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Thousands of Korean Laborers Still Lost After WWII, Cold War End


South Korean Shin Yun-sun shows photos of her 92-year-old mother, Baek Bong-rye, during an interview at her house in Seoul, South Korea Wednesday, July 29, 2020. (AP Photo/Ahn Young-joon)
Thousands of Korean Laborers Still Lost After WWII, Cold War End
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Shin Yun-sun describes her life as a series of dead ends.

The South Korean has spent many of her 75 years questioning government officials, looking through records and searching burial grounds on a distant Russian island.

She is searching for evidence of a father she never met.

Shin wants to bring back the remains of her father for her 92-year-old mother, Baek Bong-rye. Japan’s colonial government sent Shin’s father away to do forced labor in September 1943. At the time, Baek was pregnant with Shin.

As the 75th anniversary of the end of World War II nears, the thousands of conscripted Korean men who disappeared on Russia’s Sakhalin Island are a largely forgotten part of Japan’s severe rule of the Korean Peninsula.

Historians say Japan forcibly moved around 30,000 Koreans as workers during the late 1930s and 1940s. They were sent to what was then called Karafuto, or the Japanese-occupied southern half of Sakhalin, near the northern Japanese island of Hokkaido. Most of the Korean laborers in Sakhalin came from the South.

When World War II ended, the Korean Peninsula was divided into a Soviet Union-backed north and U.S.-backed south. The 1950-53 Korean War came after, followed by the Cold War.

Soviet officials offered the Korean workers Soviet or North Korean citizenship beginning in the 1950s. But many chose to remain stateless in hopes of someday returning to South Korea.

Some of the Korean workers protested for a return to South Korea in 1976. Soviet officials answered by sending 40 of them and their families to North Korea.

South Korea and Russia established diplomatic relations in 1990 and about 4,000 Koreans have returned from Sakhalin in the years since. But for people like Shin, who lost contact with family members long ago, there has been little progress.

“The Soviet Union detained him, prevented him from going home and exploited his labor,” Shin said about her father. “(The Russian government) should at least find and send back his remains.”

Last year, Shin and other family members sought help from a United Nations group to find 25 Sakhalin Koreans. The U.N. group in June asked Russia’s government to search for 10 of them first, said Ethan Hee-Seok Shin, a legal expert from the Seoul-based Transitional Justice Working Group. He has helped with the U.N. involvement.

Shin said that relatives only started feeling safe talking openly about their missing fathers in the last 20 years. This meant their effort got less attention than other cruel acts tied to Japan’s colonial rule of Korea, said Bang Il-kwon, a scholar at Seoul’s Hankuk University of Foreign Studies.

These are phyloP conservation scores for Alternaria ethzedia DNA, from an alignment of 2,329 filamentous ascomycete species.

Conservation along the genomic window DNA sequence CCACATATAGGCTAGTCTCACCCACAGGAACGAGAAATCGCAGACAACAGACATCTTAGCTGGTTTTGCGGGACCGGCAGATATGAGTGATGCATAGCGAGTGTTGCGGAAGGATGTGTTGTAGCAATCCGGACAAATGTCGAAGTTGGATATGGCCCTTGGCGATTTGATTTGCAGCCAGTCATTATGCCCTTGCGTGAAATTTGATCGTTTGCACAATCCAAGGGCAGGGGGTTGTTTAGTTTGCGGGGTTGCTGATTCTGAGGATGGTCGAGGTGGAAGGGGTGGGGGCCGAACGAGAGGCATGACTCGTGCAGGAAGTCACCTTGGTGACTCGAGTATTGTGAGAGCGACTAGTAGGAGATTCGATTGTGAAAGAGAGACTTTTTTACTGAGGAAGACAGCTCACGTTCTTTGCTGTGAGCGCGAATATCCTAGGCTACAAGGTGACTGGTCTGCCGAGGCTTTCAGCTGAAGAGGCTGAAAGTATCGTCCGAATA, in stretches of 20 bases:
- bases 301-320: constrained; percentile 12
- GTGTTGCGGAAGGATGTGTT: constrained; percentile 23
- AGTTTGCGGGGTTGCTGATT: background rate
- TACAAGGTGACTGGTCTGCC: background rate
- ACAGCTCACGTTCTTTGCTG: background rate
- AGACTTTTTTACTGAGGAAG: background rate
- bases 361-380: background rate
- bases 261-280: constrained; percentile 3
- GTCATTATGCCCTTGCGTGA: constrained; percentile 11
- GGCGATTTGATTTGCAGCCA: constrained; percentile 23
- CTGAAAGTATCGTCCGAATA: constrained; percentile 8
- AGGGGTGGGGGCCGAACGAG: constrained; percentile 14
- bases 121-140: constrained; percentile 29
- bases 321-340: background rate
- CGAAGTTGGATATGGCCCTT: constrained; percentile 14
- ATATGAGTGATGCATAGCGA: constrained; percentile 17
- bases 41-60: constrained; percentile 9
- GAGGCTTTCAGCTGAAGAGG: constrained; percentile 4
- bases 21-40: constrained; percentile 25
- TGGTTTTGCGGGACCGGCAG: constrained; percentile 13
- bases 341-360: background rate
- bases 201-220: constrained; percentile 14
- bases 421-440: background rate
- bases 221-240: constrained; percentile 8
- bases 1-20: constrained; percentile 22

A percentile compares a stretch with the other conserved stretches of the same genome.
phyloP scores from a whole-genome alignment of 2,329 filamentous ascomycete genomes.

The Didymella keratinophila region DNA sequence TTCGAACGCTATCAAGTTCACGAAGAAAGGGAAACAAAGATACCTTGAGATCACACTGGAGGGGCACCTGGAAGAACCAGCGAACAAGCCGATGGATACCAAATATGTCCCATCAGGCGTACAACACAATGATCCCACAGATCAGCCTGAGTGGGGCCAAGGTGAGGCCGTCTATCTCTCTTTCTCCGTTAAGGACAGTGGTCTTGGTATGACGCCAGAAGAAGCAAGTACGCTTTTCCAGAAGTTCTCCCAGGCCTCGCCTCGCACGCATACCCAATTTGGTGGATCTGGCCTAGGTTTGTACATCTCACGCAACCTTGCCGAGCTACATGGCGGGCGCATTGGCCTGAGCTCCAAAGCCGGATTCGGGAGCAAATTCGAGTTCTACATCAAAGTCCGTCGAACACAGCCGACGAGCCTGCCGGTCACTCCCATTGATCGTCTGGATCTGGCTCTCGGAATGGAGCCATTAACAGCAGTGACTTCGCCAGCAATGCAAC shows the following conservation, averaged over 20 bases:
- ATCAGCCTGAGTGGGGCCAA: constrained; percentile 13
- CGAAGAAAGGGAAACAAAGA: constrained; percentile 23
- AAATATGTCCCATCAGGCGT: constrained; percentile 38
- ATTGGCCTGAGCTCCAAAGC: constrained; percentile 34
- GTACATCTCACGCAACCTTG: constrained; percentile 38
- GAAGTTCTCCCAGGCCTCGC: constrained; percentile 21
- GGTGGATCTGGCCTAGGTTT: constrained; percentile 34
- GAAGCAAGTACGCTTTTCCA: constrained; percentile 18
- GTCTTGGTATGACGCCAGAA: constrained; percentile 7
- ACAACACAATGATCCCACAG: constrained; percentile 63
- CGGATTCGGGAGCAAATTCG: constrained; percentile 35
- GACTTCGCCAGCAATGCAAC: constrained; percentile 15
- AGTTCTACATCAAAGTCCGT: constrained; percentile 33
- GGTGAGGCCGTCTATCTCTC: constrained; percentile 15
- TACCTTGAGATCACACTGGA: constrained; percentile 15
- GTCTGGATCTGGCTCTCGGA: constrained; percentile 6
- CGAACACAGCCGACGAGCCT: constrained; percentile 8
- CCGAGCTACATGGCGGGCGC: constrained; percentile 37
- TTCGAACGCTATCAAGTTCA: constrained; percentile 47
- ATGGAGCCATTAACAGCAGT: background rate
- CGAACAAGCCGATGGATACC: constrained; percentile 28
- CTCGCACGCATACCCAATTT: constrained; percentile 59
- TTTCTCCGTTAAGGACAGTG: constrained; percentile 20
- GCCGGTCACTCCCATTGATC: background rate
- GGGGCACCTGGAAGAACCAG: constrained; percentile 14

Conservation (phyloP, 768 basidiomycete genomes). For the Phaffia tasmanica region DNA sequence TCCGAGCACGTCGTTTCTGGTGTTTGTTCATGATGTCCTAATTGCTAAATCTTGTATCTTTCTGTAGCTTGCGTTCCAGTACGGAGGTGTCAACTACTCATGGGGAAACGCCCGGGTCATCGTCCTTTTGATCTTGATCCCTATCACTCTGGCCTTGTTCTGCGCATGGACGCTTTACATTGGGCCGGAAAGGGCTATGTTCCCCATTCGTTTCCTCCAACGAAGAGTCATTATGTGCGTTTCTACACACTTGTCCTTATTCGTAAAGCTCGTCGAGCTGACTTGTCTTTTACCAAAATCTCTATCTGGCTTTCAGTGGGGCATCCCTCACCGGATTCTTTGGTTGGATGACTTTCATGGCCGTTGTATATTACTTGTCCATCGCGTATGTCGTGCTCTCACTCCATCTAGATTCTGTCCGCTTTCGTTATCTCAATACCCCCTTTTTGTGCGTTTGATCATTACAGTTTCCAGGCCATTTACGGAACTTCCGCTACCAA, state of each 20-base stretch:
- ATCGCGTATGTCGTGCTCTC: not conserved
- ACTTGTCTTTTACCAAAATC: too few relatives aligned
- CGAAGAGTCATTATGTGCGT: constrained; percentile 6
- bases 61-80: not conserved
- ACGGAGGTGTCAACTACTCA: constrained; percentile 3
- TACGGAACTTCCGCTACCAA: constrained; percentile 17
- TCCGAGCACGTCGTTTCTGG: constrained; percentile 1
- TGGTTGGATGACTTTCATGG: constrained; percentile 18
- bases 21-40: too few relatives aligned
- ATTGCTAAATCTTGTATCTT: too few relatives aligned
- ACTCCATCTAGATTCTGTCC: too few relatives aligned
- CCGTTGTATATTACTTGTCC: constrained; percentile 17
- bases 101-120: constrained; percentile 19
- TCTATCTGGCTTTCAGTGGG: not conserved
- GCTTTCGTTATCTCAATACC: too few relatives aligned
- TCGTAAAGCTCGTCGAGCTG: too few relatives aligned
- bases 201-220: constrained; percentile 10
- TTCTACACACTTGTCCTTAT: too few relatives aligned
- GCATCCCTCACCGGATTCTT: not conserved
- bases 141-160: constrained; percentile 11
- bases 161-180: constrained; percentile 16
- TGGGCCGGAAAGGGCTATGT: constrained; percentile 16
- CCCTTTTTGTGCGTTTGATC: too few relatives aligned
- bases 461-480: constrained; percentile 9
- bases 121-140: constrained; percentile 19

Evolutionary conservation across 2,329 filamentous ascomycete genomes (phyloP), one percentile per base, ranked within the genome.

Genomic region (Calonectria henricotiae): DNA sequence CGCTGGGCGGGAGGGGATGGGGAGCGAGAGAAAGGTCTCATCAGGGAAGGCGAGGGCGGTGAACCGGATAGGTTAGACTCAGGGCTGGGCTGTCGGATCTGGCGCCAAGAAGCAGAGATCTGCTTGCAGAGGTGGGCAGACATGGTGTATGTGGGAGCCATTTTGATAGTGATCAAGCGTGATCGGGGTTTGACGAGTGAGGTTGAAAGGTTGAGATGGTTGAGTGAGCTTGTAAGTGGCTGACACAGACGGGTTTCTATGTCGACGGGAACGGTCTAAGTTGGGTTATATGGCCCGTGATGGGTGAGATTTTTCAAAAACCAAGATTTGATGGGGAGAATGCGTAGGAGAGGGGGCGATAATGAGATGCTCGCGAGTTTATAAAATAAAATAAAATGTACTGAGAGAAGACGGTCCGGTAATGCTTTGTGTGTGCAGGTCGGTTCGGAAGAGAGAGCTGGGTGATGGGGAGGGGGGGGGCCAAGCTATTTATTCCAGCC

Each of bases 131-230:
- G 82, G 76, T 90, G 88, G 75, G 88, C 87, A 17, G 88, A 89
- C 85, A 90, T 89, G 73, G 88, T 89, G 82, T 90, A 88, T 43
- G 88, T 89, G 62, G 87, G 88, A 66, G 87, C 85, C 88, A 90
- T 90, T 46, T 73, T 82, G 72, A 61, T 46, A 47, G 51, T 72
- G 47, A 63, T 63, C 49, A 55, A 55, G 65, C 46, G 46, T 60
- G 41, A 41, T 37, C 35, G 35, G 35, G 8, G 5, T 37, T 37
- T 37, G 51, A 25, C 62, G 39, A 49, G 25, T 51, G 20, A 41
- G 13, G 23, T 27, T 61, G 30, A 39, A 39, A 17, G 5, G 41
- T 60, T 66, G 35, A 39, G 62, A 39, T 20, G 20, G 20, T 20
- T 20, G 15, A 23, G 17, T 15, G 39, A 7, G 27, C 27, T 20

In 2011, a South Korean government group investigating colonial forced movement began working with Russia to identify and return the remains of the Koreans in Sakhalin who died before the 1990s.

South Korean researchers spent years examining the island’s poorly kept burial areas, where stone or wooden markers were often missing, damaged or not clearly marked. In 2015, South Korean researchers reported that at least 5,000 graves belonged to Korean forced laborers.

But the efforts soon lost strength. South Korea’s conservative government at the time refused to extend the group’s mandate after 2015.

There has been little talk about restarting the activities under liberal President Moon Jae-in. His government has clashed with Japan over other wartime issues but also wants engagement with North Korea.

South Korea has said it hopes to reach a new agreement with Russia that would expand efforts to find and return the remains. However, Lee Sang-won, an official from South Korea’s Ministry of the Interior and Safety, admits nothing has been agreed to yet.

Shin is critical of the slow progress.

She said, “Who knows how long it will be before my mother is gone, too?”

I'm Ashley Thompson.

The Associated Press reported this story. Ashley Thompson adapted it for VOA Learning English. Bryan Lynn was the editor.

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Words in This Story

dead end - adj. a situation, plan, or way of doing something that leads to nothing further

conscript - v. to force (someone) to serve in the armed forces

exploit - v. to use (someone or something) in a way that helps you unfairly

scholar - n. a person who has studied a subject for a long time and knows a lot about it

grave - n. a hole in the ground for burying a dead body

mandate - n. an official order to do something

engagement - n. the act or state of being involved with something

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